THE LATEST

Meal Plan Confusion Surrounds Opening Of Student Commons Dining

Students with class in Leo before 2 p.m. can use a lunchtime meal swipe in the student commons. Photo by James O'Connor.

Students with class in Leo before 2 p.m. can use a lunchtime meal swipe in the student commons. Photo by James O’Connor.

Students who tried to utilize meal swipes in the Student Commons early last week faced some confusion as the facilities’ systems for accepting meal swipes were not straightened out until last Thursday. This service hiccup came as staff, administration and students all transitioned to the new dining options and as students became more informed of the specifics of their meal plans.

“We apologize certainly,” Kenneth Waldhof, director of business services, said. “We were all excited about all these new programs, and obviously with everything happening, a lot of them requiring technology, it was really the resources that we have here to get this all done in time. We’ve all scrambled, worked together.”

Waldhof also said that the staff was not fully informed of the details of the meal swipe system for the commons and that technical difficulties, like adding a new button for commons meal swipes onto the cash registers, contributed to this confusion.

“I feel like it’s taking a little bit of time to get into things,” student Danielle Valachovic said.

On its first day in service to the student body, the dining facilities in the commons experienced technical difficulties in accepting meal swipes. This created confusion among the student body, who thought the school that revoked the part of the unlimited meal plan that offers one meal swipe per day in the commons if students have class in Leo Hall before 2 p.m.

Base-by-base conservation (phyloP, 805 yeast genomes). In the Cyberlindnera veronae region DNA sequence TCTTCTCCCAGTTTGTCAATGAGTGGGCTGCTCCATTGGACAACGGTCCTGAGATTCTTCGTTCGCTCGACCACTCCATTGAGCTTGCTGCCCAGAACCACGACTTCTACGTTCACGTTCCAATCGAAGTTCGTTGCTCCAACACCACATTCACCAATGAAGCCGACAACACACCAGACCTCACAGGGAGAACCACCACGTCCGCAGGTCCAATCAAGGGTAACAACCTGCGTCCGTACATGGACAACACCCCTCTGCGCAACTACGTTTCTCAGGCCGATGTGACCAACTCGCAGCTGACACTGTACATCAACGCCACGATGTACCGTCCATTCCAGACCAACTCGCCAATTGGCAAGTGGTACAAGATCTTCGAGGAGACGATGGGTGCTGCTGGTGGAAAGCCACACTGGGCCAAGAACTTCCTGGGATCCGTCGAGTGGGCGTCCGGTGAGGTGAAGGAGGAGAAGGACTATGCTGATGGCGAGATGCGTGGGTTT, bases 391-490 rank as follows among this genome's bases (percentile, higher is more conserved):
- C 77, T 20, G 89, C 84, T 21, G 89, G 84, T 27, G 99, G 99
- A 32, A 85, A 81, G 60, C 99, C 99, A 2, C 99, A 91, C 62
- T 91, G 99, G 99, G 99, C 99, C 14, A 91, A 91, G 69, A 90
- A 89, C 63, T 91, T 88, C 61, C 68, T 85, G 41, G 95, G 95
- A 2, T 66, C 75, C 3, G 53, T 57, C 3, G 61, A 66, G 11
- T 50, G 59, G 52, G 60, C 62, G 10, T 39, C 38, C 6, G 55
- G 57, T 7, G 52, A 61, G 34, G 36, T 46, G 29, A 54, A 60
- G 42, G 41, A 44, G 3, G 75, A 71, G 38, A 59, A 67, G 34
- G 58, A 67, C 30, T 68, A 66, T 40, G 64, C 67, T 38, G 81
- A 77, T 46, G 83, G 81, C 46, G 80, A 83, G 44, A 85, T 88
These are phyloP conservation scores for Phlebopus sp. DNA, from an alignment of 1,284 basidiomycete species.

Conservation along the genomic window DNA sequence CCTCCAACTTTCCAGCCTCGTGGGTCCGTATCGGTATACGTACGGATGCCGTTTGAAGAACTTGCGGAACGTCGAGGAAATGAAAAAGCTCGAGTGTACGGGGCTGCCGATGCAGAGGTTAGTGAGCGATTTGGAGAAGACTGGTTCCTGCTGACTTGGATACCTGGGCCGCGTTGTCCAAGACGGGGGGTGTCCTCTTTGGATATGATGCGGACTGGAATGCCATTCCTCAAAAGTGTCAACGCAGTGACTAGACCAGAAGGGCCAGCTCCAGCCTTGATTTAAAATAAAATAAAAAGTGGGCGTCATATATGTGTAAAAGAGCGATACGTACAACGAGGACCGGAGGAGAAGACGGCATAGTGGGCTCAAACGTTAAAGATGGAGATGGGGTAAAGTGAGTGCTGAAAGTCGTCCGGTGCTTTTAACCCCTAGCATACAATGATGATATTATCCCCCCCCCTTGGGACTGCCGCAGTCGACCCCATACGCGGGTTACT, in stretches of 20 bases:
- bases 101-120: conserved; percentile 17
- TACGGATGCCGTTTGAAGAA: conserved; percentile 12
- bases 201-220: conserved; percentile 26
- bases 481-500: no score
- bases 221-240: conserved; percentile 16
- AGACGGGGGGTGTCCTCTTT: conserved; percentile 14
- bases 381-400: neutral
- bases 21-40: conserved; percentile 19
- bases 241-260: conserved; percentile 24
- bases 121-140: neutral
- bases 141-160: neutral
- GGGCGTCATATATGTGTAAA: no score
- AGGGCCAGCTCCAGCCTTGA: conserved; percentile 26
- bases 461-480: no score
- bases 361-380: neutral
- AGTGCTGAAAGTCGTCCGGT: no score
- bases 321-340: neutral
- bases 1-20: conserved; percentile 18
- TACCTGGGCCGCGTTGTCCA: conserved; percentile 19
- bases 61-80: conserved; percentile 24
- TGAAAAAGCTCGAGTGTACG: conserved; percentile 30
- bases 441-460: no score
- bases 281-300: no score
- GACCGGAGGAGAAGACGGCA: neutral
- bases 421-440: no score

“The one thing that’s a little odd is that the engineers are supposed to get free meal swipes here if they have class and that’s not set up yet,” freshman Matt Bacchi said last week.

Other students were not as informed on these new meal swipe options at all.

“I have no idea what I can and cannot use it [meal swipes] for,” Valachovic said. “No one’s given us any real information on it.”

Administrators involved in the development of the new dining options in the student commons held an open meeting for the student body last semester. During the meeting, they revealed specific details of the new plans.

New signage in the commons will also inform students as to what they can get for a meal swipe in the commons.

“At each station, there’s a small four by six or so sign that tells the student what is included in that meal swipe option,” Waldhof said.

These additions to the basic unlimited meal plan include the possibility for the lunchtime meal swipe in the student commons, a 10 percent discount at the Starbucks and Marketplace in the commons, $50 of dining dollars for on-campus purchases and $25 of Jasper dollars for off-campus purchases from select restaurants. There are also no time spacing restrictions on when students can use student commons meal swipes in relation to their other meal swipes.

“So literally you can eat in Kelly and run to Locke’s and eat some more,” Waldhof said.

Despite the generally positive response to food in the commons, commuters not on the meal plan and students that do not have class in Leo Hall find the prices high.

“I’m not an engineer so I don’t get swipes in here,” junior Tori Heilweil said. She said she wishes all students could use a meal swipe in the commons because it is a convenient option.

“I just bought a wrap and a Gatorade and it was nine bucks,” commuter Melanie Marzan said. Marzan also said she and other commuters could find better prices elsewhere in the neighborhood, making the student commons a less competitive option for them.

Students’ overall optimistic response poses a good outlook for dining in the student commons despite the confusion in the first week.

“It’s getting better,” Brianna Larious said.

%d bloggers like this: